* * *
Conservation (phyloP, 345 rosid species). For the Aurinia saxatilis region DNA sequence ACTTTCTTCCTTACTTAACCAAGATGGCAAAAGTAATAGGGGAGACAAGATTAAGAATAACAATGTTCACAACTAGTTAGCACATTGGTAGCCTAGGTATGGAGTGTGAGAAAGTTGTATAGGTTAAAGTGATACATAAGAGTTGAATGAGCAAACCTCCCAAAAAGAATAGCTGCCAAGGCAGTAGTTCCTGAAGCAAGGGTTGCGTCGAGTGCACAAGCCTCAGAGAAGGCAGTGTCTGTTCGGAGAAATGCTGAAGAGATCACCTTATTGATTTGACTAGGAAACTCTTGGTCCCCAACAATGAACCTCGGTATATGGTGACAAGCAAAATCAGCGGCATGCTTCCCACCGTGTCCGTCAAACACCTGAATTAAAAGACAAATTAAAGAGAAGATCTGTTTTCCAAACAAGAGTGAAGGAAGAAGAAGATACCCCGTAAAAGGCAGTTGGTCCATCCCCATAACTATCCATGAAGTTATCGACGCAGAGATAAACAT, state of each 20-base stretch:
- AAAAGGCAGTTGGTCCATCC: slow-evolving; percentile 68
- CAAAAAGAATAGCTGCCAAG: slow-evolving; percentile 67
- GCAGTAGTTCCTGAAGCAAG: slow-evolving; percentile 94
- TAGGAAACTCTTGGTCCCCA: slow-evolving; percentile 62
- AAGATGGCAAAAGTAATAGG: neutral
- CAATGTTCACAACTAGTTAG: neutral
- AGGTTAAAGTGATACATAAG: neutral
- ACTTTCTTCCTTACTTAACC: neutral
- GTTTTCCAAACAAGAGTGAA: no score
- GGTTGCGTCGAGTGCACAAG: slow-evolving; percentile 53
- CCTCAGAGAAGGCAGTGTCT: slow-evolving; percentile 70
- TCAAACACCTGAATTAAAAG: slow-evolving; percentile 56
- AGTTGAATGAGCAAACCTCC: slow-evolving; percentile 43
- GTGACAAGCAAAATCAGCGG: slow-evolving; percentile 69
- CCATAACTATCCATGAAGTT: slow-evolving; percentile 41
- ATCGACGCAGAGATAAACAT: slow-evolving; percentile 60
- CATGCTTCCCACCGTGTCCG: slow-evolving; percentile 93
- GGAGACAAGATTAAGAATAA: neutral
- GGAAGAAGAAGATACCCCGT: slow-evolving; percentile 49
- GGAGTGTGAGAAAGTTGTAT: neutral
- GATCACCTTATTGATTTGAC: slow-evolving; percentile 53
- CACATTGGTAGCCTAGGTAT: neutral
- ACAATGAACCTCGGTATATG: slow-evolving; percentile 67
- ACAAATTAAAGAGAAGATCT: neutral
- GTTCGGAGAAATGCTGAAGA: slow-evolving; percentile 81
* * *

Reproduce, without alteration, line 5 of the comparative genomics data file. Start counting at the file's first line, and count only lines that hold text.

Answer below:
- TAGGAAACTCTTGGTCCCCA: slow-evolving; percentile 62